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Type: Figurine Type: Figurine
Title Type
Frog Amulet
Frog Amulet

Frogs were used as amulets because the Egyptians believed frogs created themselves from the mud, probably due to the large numbers of baby frogs that appeared in the mud each year when the flood waters receded.

Figurine

Group of Ibis Birds Statues
Group of Ibis Birds Statues

A group of ibis birds are depicted on wooden bases. Their bodies are made of alabaster, while their beaks and feet are made of bronze.

Figurine

Hollow Statuette of the Goddess Aphrodite-Isis
Hollow Statuette of the Goddess Aphrodite-Isis

A hollow bronze statuette depicts a goddess, probably Aphrodite or Isis. The shy glance of the goddess agrees with the examples of the goddess Aphrodite in Syria. She rests her right hand on her abdomen; and wears a chiton with transparent sleeves. The artist marvelously created the transparent clothes that show the body. This statuette is evidence for the fusion of Egyptian elements with Greco-Roman elements.

Figurine

Statuette of Attis
Statuette of Attis

A statuette of Attis wearing a helmet and a Greek tunic, which is open at the abdomen, has long sleeves and drops down to the feet to look like trousers. His right hand is raised and he is carrying an object that resembles a telescope.

Figurine

Statuette of Cupid, The Roman Deity of Love
Statuette of Cupid, The Roman Deity of Love

A brass statuette of a Roman deity; the hands are stretched forward and the head is raised, as he looks towards the sky. The remains of two wings are visible behind the shoulders. The naked statuette represents the god Cupid (the Greek Eros), the Roman deity of love.

Figurine

Statuette of Harpocrates as a Child
Statuette of Harpocrates as a Child

Brass statuette of the god Harpocrates depicts him as a child wearing on his head the Triple Crown, known as the Atef Crown. On his forehead is the Uraeus or the Royal Cobra. His child lock of hair hangs from the right side of his head and he holds his right index finger to his mouth.

Figurine

Statuette of a Bearded Man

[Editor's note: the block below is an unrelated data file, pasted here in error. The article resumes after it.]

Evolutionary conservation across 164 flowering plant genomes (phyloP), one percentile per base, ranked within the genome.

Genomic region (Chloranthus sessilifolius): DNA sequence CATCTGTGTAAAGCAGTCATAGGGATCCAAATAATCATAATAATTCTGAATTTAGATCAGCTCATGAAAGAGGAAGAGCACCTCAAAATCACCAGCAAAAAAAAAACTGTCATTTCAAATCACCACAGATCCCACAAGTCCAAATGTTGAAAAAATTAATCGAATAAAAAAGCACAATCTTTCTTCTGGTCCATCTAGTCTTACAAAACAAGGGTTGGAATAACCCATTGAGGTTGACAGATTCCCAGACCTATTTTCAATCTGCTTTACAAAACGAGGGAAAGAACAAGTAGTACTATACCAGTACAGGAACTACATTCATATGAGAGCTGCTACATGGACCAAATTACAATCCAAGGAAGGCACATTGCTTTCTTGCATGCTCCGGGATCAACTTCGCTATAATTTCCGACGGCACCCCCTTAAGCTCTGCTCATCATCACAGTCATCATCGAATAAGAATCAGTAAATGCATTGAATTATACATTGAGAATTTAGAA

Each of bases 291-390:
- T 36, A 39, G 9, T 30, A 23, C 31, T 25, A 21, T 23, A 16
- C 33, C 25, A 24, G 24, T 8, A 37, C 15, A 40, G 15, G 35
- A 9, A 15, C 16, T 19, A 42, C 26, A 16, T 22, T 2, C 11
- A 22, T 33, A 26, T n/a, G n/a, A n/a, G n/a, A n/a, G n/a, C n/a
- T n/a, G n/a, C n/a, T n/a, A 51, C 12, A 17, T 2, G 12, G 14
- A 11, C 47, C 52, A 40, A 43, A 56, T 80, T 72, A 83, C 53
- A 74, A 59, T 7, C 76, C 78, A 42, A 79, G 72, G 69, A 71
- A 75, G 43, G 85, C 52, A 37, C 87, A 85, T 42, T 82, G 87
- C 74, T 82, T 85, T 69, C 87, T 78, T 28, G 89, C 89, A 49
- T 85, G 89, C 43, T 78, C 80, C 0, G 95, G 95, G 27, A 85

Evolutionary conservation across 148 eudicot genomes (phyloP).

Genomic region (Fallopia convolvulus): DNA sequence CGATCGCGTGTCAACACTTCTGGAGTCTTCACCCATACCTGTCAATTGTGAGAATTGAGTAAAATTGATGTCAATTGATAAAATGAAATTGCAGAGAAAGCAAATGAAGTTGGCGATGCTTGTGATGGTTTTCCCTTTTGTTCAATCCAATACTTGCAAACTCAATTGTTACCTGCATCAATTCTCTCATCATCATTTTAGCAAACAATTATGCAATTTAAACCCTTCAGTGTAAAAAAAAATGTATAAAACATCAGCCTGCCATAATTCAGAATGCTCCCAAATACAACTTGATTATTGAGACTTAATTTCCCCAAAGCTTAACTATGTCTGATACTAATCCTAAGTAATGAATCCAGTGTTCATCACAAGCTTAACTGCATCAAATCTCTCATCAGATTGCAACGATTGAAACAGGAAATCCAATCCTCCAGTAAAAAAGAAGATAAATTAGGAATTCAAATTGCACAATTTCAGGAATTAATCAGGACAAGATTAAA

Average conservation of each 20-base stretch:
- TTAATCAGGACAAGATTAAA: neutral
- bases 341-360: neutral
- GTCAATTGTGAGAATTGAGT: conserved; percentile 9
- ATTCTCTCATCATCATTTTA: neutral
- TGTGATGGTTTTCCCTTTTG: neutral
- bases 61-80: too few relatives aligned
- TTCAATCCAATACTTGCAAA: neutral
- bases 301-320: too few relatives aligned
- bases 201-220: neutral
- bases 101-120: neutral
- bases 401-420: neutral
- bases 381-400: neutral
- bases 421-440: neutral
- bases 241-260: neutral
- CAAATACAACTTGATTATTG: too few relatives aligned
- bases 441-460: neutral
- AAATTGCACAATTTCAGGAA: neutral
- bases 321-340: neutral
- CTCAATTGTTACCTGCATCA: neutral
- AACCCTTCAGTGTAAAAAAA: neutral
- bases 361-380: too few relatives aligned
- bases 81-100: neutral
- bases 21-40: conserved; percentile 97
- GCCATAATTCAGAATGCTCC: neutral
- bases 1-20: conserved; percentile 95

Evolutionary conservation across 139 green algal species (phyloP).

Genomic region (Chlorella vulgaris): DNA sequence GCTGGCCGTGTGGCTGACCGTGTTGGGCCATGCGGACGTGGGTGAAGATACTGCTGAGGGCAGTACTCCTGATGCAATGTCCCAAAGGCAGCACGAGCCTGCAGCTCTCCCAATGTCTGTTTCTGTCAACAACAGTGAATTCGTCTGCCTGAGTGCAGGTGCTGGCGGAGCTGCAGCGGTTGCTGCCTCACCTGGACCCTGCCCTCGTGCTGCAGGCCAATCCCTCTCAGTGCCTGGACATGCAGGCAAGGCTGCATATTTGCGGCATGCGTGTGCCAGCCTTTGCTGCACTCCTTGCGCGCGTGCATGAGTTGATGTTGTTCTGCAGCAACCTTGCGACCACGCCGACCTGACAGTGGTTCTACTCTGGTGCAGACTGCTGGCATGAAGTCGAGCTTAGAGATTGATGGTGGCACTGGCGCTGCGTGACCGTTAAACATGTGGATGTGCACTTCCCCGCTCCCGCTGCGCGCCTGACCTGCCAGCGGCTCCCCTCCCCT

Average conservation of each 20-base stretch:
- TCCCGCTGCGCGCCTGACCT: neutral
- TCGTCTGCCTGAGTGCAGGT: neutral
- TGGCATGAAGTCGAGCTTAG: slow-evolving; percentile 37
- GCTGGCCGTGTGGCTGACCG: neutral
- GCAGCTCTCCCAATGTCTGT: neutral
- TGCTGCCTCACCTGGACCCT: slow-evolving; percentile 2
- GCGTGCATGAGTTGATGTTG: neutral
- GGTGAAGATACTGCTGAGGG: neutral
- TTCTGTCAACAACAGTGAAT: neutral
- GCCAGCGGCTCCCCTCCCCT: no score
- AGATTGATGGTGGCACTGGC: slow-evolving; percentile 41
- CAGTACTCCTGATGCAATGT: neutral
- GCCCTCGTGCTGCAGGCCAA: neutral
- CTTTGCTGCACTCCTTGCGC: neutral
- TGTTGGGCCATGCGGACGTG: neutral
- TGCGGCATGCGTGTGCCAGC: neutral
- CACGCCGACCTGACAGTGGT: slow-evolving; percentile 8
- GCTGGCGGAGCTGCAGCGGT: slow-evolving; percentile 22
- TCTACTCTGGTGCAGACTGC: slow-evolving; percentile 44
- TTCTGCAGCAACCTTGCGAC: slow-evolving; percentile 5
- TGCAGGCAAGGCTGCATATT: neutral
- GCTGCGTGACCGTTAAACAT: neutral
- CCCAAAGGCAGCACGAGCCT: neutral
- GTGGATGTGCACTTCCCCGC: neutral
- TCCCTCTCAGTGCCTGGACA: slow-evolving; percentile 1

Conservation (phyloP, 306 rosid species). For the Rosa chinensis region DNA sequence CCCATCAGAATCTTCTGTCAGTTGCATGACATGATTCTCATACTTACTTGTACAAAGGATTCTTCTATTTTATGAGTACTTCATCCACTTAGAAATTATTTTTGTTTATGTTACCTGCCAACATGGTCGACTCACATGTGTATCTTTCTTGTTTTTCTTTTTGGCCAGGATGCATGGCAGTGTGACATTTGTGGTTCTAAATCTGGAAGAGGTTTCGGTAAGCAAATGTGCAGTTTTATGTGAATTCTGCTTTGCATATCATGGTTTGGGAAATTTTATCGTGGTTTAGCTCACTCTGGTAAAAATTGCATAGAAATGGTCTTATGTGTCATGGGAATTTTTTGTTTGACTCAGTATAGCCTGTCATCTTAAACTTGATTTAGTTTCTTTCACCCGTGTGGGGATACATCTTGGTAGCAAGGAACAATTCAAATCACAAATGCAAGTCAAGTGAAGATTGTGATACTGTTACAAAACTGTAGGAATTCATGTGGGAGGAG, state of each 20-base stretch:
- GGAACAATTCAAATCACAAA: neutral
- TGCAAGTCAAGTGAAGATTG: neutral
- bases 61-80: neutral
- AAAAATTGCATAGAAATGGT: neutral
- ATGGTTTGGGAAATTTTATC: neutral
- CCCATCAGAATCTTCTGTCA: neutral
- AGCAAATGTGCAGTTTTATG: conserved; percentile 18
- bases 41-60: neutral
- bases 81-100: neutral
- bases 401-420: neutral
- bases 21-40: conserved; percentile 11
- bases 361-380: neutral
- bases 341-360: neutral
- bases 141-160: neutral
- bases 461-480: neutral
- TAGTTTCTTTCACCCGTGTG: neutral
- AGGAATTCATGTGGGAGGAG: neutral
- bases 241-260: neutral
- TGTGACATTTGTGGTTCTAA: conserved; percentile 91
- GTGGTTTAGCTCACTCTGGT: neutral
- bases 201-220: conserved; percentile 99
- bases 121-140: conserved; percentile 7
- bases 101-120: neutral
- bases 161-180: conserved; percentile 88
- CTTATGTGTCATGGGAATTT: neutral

Statuette of a Bearded Man

A bronze statuette of a bearded man standing with his left hand raised; his right hand is at his side and is gripping some object. The upper part of his body is completely naked although he wears a garment that covers the lower part of his body down to his knees.

Figurine

Statuette of a Horse
Statuette of a Horse

The small statue portrays a horse facing forward with a slender body and thick hair on the neck and on the long tail. Toys in the shape of horses were popular with children at the time.

Figurine

Statuette of the Goddess Aphrodite with a Tree Trunk
Statuette of the Goddess Aphrodite with a Tree Trunk

A bronze statuette of the goddess Aphrodite; completely naked, as were all the statues of her that were carved by Greek sculptors. Her left hand rests on a tree trunk and her right hand is raised, with the latter she had apparently been carrying some object, most likely a lantern. The statuette and the tree trunk had been separated from the base, but have recently been put together.

Figurine

Statuette of the Holy Trinity
Statuette of the Holy Trinity

A bronze statuette of the holy trinity, depicts Osiris in the center, on his right is Isis and on his left Harpocrates. Osiris wears the Atef crown and carries the crook scepter and the flail. Isis is wearing her crown with the sun disk between the horns of a cow, she has her left hand on the shoulder of Osiris. Harpocrates is standing with his left foot forward, he wears the Double Crown of Upper and Lower Egypt.

Figurine

Terracotta Statue of a Standing Lady with Greek Clothes
Terracotta Statue of a Standing Lady with Greek Clothes

Small terracotta statue of a standing lady; has a straight look, and is holding an urn with her hand. The face is well delineated. The lady wears the Greek clothes that reflect the fashion of the period.

Figurine

Terracotta Statue of the God Cupid Holding a Sword
Terracotta Statue of the God Cupid Holding a Sword

A terracotta statue of the god Cupid, the Greek Eros; riding a horse, and holding a sword in his right hand, with a shield behind it. There is a hole at the back to allow it to be hung up. When Cupid carries the sword and the shield, he expresses the concept that he is victorious everywhere, so that even Mars, the god of war, would put off his weapons and armor for the sake of love.

Figurine

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